Winds of civil war sweep the Russian Caucasus
A Chechen officer's Instagram posts recall the days when his people "exterminated" Russian federals. Chechnya is already a "state within a state." Tatar and Ingush opposition to Putin's patriotic centralism. Stabilization of the Ukrainian front needed to contain internal threats.
Moscow (AsiaNews) - In a period already crossed by many social and political tensions in the North Caucasus, Instagram posts by the young captain Iljas Soltaev (see photo), commander of the special battalion "K" named after A. Kadyrov, the father of the current president of Chechnya, resounded like a lightning bolt.
Soltaev wrote that "the Chechens had exterminated the federals, and thousands of Russian occupiers lay dead on the streets of Groznyj on New Year's Eve 1995", recalling the dramatic days of the Chechen war of the Yeltsin period. At the time, the Chechen officer was five years old, and his memories are a legacy of separatist sentiment that has not yet subsided in the Caucasian territories.
Many Chechens go back in their minds to those days 27 years ago, in which more than 35 thousand people lost their lives. Soltaev openly calls the Russian soldiers "those pigs", as he was taught since childhood, and it doesn't seem to be a problem limited to some groups of fanatics. The national question returns to the forefront in Russia with worrying tones, just as President Putin and the ruling caste are racheting up maximum propaganda to build a "great united Fatherland" in all the territories of the Federation.
The financial and administrative means invested in the support of the official ideology, which include the obsessive defense of "historical memory" bent to the needs of regime politics, appear less and less effective. While condemning all the best intellectual forces of the country with the infamous epithet of "foreign agents", closing associations such as Memorial that oppose repressions and totalitarian regurgitations, the centralist edifice is leaking water on all sides, and Chechnya is a striking example of this.
Although it has been led for more than 20 years by a Putin loyalist, the Groznyj dictator Ramzan Kadyrov, Chechnya appears more and more a "State within a State", not to mention the visceral reaction of the Kazan Tatars to the elimination of the title of "president" of Tatarstan, with similar protests in many regions of the Caucasus and Siberia.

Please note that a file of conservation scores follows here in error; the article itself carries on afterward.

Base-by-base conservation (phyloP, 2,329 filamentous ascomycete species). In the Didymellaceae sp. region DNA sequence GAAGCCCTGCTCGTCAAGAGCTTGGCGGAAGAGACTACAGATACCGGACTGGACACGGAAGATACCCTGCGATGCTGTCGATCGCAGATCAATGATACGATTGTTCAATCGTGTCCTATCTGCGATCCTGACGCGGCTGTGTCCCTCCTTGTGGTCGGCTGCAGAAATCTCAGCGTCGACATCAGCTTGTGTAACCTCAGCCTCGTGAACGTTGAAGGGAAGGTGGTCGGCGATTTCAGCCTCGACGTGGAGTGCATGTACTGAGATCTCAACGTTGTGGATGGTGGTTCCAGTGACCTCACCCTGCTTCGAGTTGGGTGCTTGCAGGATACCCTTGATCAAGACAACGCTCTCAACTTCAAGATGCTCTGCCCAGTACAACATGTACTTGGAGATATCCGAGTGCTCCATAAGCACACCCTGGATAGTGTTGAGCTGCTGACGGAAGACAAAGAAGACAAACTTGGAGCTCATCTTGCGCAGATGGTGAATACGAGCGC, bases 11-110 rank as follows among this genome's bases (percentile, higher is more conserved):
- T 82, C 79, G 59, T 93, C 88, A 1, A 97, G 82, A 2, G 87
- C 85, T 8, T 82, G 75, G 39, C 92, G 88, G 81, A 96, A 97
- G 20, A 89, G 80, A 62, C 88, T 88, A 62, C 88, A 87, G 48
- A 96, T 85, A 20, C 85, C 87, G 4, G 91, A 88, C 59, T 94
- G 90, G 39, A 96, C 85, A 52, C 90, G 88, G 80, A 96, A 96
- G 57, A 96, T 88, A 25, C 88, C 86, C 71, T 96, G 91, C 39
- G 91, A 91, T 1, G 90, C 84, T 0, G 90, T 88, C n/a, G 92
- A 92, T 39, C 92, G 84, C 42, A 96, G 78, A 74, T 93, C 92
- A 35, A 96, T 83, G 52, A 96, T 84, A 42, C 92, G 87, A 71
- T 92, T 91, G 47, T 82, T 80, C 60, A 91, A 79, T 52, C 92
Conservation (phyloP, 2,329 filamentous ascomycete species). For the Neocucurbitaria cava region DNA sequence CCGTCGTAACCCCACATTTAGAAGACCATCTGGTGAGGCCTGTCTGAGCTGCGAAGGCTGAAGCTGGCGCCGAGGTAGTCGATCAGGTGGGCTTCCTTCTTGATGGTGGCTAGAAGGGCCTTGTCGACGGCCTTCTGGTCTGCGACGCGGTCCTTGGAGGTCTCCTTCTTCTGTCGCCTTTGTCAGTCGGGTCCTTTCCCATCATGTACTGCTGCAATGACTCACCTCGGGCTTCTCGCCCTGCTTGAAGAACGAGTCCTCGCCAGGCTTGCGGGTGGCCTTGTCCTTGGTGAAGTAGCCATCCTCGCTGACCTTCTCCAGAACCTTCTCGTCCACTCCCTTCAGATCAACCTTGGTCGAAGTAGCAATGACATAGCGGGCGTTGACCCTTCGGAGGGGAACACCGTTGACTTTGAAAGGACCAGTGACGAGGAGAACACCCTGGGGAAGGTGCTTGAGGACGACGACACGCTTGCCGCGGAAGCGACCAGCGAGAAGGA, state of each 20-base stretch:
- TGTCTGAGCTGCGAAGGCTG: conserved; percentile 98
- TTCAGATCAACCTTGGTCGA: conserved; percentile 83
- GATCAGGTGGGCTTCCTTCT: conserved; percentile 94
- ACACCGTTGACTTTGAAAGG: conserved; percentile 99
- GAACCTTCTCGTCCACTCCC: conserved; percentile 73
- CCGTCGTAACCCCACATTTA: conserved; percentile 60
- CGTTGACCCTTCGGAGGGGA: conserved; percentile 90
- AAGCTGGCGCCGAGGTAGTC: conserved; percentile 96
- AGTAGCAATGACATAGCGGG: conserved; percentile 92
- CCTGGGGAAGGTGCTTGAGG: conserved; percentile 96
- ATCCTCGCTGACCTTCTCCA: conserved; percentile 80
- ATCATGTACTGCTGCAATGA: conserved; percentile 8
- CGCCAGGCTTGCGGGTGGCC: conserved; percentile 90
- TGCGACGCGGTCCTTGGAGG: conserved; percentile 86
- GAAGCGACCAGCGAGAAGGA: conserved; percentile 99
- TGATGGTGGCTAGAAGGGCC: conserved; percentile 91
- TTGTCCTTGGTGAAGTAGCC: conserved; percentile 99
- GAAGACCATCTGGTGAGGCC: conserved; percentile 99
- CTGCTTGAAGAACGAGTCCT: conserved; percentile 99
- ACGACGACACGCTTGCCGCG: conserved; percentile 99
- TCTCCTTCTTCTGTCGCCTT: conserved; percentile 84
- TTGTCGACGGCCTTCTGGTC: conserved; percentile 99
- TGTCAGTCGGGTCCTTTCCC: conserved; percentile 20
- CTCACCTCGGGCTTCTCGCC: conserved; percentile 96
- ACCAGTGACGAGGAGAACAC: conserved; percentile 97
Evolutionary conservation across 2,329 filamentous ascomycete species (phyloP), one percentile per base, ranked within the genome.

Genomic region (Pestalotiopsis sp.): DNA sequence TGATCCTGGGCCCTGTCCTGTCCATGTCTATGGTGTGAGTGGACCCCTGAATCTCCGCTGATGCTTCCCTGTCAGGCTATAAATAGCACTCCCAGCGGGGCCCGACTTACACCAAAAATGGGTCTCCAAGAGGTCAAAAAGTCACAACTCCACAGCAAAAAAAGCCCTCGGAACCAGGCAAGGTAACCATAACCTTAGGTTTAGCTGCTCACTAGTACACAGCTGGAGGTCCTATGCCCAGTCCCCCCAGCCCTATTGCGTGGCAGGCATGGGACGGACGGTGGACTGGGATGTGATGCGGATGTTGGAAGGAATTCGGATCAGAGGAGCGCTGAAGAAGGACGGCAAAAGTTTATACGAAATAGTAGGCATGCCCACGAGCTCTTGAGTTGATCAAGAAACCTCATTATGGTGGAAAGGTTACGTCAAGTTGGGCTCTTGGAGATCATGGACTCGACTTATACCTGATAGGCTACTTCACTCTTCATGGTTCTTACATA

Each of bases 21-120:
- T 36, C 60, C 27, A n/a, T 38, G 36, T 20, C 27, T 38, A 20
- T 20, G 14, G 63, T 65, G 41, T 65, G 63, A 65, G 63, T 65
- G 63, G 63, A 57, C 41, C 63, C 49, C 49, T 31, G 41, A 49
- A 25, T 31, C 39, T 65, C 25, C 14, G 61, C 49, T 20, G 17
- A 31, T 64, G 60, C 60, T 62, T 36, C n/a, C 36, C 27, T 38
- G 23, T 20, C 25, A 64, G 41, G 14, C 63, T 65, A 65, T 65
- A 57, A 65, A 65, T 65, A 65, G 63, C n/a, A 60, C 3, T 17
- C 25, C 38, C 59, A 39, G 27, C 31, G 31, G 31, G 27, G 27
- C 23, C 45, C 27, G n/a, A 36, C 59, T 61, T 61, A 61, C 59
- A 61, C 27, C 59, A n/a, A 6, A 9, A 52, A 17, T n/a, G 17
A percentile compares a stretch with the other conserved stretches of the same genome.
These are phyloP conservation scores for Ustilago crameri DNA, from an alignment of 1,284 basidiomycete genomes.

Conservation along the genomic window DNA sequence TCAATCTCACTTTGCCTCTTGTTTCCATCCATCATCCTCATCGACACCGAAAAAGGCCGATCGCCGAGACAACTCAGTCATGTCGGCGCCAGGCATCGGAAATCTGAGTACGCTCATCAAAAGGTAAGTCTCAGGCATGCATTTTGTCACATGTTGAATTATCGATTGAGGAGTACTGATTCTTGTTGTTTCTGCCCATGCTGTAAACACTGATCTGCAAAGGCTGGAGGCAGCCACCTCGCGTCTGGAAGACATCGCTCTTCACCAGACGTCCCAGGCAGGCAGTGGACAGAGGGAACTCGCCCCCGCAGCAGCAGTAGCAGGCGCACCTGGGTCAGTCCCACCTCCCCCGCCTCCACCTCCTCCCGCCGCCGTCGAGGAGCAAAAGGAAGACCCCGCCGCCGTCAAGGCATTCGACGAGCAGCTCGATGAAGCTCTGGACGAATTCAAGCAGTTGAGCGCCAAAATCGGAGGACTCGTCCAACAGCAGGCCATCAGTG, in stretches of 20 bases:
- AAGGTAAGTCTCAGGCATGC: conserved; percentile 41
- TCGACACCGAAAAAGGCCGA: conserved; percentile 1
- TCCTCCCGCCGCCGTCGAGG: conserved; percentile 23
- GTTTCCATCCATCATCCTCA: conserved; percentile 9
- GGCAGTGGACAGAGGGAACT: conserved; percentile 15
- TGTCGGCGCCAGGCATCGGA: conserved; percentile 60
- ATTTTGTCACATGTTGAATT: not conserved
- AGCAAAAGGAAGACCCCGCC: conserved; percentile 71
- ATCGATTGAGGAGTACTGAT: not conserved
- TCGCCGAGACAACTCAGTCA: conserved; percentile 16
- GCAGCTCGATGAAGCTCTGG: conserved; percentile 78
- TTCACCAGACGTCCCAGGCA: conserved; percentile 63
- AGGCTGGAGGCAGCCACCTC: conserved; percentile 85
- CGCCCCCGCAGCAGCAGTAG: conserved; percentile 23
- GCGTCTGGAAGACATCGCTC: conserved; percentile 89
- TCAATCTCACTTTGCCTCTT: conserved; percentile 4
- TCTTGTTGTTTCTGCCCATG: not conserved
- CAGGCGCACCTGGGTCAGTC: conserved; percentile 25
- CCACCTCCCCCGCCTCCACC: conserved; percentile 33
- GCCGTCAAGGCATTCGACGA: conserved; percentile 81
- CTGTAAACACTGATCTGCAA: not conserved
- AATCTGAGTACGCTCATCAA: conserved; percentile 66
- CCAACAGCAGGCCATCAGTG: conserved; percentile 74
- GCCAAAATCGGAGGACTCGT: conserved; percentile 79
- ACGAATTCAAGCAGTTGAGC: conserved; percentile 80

In Groznyj and Magas (the capital of Ingushetia) there is a return to the exaltation of the time of the Vainaks, the ancient Caucasian tribes from which Chechens and Ingush are derived. As in the old days, the marauders of the mountains feed on the spoils of the neighboring peoples, as they now do by sucking up the special endowments granted by Moscow to these peoples after the conflicts of the 1990s.
The attractiveness of the Russian "sobornost", the spiritual union in the name of the defense of great moral and religious values, fails to take root even at the level of interreligious dialogue, despite the devotion of Tatar and Siberian mullahs to the cause of the great Russia. Recent events in Afghanistan have also rekindled the aggressive feelings of Muslim groups in Chechnya, who now exalt the figure of Soltaev, called a "Chechen officer" as if he were from an independent army.
The Russians are unable to make themselves loved by their Caucasian "brothers" and many other nationalities, who can barely stand them with obvious hostile feelings in their hearts as increasingly overweening imperialists. Putin's super-nationalist turn, celebrated last year with the new Constitution and then supported by a series of increasingly stifling laws and provisions, could lead to new outbreaks of conflict within the Federation, starting with the third Chechen war.
Also for this reason Russia is trying to impose on the West the principle of "non-enlargement" of NATO to the former Soviet countries, using the weapon of the threat towards Ukraine, while in reality it is only trying to contain the many centrifugal pushes of its empire.